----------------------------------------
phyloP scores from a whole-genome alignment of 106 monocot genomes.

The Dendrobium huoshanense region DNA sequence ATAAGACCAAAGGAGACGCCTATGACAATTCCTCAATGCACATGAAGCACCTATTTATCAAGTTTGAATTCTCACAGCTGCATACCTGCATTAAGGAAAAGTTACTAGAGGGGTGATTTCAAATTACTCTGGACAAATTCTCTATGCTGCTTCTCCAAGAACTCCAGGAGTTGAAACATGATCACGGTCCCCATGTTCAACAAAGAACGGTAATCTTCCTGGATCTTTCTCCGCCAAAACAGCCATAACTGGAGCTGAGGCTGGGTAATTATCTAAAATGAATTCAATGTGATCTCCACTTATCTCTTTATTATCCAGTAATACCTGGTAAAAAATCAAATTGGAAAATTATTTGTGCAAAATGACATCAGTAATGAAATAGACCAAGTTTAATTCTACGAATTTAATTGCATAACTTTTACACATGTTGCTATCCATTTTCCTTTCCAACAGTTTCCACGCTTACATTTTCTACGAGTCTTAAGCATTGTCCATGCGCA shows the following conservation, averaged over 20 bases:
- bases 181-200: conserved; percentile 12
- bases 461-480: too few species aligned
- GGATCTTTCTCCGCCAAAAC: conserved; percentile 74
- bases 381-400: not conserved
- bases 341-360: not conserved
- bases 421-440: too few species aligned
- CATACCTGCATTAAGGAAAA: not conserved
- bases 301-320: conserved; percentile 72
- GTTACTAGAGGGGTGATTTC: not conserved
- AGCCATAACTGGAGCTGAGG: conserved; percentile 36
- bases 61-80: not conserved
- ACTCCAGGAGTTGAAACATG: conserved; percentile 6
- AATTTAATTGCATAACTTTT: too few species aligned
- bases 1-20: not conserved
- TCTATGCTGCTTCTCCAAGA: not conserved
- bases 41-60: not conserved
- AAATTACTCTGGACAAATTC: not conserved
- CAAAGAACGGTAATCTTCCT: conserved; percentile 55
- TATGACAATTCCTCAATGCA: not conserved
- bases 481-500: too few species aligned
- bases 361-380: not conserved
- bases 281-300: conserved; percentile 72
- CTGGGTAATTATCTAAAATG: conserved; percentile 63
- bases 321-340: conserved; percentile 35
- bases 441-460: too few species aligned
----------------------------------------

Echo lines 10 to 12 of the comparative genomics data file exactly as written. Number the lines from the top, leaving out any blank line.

- bases 301-320: conserved; percentile 72
- GTTACTAGAGGGGTGATTTC: not conserved
- AGCCATAACTGGAGCTGAGG: conserved; percentile 36